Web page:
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Smog shrouds Athens as Greeks choke on fuel bills

Nefeli Agkyridou, Associate producer
Monday, 6 Jan 2014 | 9:17 AM ET

As night falls, thick clouds of black smoke cover Greece's sky, making it hard to breathe outside. The familiar winter smell of wood burning in fireplaces has turned into a public health threat, with cash-strapped Greek households turning to firewood for heat .

Smog has long plagued Athens. But the problems reported in the 1990s were largely the consequence of an economic boom, when an average family in the capital owned more than one car and industrial production was at its peak. But time around, it is a consequence of the financial crisis.

Central Athens, Greece
Eco Images | Universal Images Group | Getty Images
Central Athens, Greece

The Greek government increased tax on heating oil to bring it in line with taxes on motor fuel, sending prices up 30 percent. At 1.30 euro per liter, many people chose not to buy heating oil and turn to cheaper solutions.

(Read more: Greece to exit bailout plan in 2014: Prime Minister)

Maria, 65, lives in a block of flats in Aghia Paraskevi, a suburb of Athens. Her neighbors refuse to bear the shared cost for heating oil used for the building's central heating, so she has to use other ways to keep her flat warm this winter. "I actually do have the money for oil, but I cannot pay for the whole block of flats, so I have to light up the fireplace or use an electric heater."

Other people are in a far worse situation, and don't even have the money to pay for electricity or wood. So they burn scrap wood and garbage, releasing carcinogenic substances in the air. "At night, everything is blurry outside, a bit like fog, and it smells so badly that you feel you are choking. It smells like burned wood, like a fireplace burning, but on a much larger scale.", says 25-year old Evangelia, who lives in Athens. "Even if you are driving in your car and all the windows are shut, you can still smell it.", she says.

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The number of people going to the hospital with respiratory problems has risen by 10 percent, but Health Minister Adonis Georgiadis says this is normal during the winter season. Doctors warn of the high health risks and even the government advised the public to avoid outdoor exercise and try to stay at home.

Greece, which takes over the rotating EU Presidency on Wednesday, could do without the negative publicity.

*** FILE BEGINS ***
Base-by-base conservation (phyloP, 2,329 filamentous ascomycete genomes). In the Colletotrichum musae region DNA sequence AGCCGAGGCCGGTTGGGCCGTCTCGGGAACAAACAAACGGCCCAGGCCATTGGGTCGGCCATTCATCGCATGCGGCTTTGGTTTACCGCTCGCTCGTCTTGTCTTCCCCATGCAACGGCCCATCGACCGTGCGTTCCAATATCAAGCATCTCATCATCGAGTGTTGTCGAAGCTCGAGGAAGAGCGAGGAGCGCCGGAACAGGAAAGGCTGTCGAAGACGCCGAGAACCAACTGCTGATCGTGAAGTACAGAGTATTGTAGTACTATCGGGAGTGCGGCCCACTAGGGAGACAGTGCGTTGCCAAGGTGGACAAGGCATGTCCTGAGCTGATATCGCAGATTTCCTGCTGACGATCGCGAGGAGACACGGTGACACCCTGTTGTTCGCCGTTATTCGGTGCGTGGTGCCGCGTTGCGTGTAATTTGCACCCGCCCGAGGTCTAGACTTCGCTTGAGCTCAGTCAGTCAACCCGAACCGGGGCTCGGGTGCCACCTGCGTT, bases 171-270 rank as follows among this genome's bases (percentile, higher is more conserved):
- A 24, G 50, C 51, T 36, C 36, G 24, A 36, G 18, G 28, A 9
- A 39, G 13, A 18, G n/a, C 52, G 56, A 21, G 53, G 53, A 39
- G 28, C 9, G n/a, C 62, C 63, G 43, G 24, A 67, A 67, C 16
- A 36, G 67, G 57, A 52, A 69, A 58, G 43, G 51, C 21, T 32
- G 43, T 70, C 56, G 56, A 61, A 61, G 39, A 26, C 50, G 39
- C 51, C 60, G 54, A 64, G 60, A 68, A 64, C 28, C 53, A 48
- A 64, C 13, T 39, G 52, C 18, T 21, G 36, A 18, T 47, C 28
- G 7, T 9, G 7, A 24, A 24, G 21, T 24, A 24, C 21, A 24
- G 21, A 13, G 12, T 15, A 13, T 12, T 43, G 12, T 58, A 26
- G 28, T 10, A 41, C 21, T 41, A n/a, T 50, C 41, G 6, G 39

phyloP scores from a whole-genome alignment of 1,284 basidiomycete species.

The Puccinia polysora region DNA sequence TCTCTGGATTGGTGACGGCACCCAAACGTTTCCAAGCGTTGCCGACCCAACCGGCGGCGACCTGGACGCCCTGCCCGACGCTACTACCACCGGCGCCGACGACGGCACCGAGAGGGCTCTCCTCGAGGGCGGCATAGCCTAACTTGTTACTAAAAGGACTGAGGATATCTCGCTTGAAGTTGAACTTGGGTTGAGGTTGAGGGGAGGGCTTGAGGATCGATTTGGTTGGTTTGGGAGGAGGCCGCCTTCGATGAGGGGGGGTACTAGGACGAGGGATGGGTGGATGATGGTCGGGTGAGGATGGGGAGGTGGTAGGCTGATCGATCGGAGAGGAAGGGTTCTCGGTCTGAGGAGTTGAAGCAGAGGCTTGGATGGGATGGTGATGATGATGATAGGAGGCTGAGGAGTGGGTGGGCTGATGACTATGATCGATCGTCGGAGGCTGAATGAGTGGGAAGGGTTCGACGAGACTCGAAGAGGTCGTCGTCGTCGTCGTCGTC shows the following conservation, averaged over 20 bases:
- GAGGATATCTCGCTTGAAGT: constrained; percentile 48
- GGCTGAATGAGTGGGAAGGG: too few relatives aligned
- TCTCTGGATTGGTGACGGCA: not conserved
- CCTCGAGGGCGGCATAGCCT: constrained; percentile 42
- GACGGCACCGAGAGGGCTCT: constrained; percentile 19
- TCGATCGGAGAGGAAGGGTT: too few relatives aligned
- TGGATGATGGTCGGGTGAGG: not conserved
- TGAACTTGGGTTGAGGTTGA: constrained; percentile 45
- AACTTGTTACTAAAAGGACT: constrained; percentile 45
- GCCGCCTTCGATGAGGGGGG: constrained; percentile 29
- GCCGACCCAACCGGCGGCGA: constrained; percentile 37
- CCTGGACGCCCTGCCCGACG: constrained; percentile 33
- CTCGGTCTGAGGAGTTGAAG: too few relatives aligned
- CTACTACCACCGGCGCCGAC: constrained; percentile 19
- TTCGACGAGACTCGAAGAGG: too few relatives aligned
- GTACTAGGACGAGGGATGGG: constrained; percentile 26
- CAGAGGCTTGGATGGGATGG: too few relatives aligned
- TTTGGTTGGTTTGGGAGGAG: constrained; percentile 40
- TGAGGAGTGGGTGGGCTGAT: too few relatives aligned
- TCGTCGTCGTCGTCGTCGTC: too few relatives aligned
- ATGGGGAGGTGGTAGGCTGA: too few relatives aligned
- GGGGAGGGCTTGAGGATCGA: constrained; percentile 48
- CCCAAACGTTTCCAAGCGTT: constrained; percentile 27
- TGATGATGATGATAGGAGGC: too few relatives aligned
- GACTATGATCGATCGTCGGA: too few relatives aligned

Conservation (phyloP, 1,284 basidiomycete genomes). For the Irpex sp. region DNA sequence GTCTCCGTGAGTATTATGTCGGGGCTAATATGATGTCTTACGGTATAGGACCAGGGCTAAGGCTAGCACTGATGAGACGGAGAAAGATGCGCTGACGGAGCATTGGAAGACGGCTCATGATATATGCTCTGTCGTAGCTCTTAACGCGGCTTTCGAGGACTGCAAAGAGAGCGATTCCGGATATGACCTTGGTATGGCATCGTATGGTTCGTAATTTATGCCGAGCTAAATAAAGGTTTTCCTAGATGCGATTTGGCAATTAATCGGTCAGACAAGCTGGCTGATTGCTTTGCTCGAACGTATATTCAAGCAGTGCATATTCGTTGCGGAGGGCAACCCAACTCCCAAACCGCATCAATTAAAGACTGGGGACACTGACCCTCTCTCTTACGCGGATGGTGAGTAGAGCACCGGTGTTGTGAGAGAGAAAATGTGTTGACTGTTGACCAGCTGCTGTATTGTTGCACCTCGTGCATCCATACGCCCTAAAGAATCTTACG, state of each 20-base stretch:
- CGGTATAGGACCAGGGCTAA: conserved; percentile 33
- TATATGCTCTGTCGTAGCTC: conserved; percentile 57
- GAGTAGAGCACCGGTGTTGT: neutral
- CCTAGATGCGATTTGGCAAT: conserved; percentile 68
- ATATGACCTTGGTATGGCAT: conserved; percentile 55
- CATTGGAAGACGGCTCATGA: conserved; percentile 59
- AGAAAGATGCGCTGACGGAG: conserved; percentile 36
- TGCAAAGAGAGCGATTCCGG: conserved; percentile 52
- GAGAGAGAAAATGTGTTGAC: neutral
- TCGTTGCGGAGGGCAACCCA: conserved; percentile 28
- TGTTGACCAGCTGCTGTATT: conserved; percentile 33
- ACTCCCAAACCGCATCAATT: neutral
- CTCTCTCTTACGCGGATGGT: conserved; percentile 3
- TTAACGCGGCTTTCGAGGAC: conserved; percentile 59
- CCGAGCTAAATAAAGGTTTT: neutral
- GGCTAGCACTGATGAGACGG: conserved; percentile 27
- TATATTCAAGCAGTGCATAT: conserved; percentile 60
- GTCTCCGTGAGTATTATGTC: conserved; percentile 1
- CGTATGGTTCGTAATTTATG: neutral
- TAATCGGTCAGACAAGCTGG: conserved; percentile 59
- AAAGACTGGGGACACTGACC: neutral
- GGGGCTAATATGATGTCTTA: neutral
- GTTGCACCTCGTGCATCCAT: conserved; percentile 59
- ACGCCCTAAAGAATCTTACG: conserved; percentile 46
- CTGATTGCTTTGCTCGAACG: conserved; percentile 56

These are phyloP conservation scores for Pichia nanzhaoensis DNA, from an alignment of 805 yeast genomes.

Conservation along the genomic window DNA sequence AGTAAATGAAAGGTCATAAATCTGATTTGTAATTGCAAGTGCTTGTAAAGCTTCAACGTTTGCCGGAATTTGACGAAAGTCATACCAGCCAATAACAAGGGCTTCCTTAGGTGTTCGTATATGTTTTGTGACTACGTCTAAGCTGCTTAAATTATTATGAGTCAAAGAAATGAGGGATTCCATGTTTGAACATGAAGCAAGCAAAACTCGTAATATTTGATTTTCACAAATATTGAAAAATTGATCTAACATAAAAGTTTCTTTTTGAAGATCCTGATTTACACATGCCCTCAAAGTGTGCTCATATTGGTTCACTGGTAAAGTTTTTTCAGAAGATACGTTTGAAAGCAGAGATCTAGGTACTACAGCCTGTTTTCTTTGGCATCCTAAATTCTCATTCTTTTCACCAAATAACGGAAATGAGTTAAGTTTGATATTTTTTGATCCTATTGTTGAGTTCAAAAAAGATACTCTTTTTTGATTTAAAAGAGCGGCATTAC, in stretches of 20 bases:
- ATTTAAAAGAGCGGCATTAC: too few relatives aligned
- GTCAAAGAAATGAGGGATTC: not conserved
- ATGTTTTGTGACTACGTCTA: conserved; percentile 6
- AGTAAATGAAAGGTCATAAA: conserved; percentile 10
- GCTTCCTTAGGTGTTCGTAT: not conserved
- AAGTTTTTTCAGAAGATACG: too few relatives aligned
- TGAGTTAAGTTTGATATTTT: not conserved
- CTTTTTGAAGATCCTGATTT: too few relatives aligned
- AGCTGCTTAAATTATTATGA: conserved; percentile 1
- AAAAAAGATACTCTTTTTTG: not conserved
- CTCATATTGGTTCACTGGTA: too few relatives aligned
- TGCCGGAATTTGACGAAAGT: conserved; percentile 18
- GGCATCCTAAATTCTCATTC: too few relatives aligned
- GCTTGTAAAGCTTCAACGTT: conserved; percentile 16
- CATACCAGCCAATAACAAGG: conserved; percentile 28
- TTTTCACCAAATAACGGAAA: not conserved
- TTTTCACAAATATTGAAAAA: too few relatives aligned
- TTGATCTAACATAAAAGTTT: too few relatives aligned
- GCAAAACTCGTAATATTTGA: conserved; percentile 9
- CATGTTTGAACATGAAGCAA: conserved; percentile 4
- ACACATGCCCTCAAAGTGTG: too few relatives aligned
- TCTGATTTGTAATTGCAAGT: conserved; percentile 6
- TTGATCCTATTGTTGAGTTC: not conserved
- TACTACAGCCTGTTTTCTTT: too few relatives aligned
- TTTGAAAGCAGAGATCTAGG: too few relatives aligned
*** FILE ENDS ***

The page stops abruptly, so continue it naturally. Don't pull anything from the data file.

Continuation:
(Read more: Parliament approves 2014 budget in Greece)

The government is trying to curb the issue; on Saturday it announced it would offer a 70 percent discount on electricity on days when smog levels are high for consumers who use less than 2000 KW per four months. The measure is meant to encourage the use of electrical heating appliances, instead of fireplaces. The discounts will take a 40 million euro ($54.4 million) bite out of the government's 2014 budget. The news followed an extension of heating fuel subsidies, first introduced last year, to cover more families and offer free electricity to the poor for two days whenever when air pollution exceeds the dangerous level of 150 mg/m3.

Dimitris, who lost his job as a German language teacher in 2010 and earns an average of 300 euro a month freelancing, said given his income and the current fuel prices, he would never pay for heating oil. "I opt for cheaper solutions, fireplace or even electric heating devices that come at a lower cost of 25 cents per hour", he said.

With unemployment in Greece at record highs of around 28 percent, he is far from alone.

Heating oil orders have decreased by 60 percent since 2012. According to finance minister Yannis Stournaras, only eleven percent of that is due to the higher tax imposed. "The rest is due to the recession, milder weather conditions and the government's efforts to combat smuggling", Stournaras said at a press conference discussing high levels of smog.

The government tax revenue target from heating oil fell short by 5 percent or 353 million euro in 2013.

(Read more: Greek Finance Minister: Troika deal still possible)

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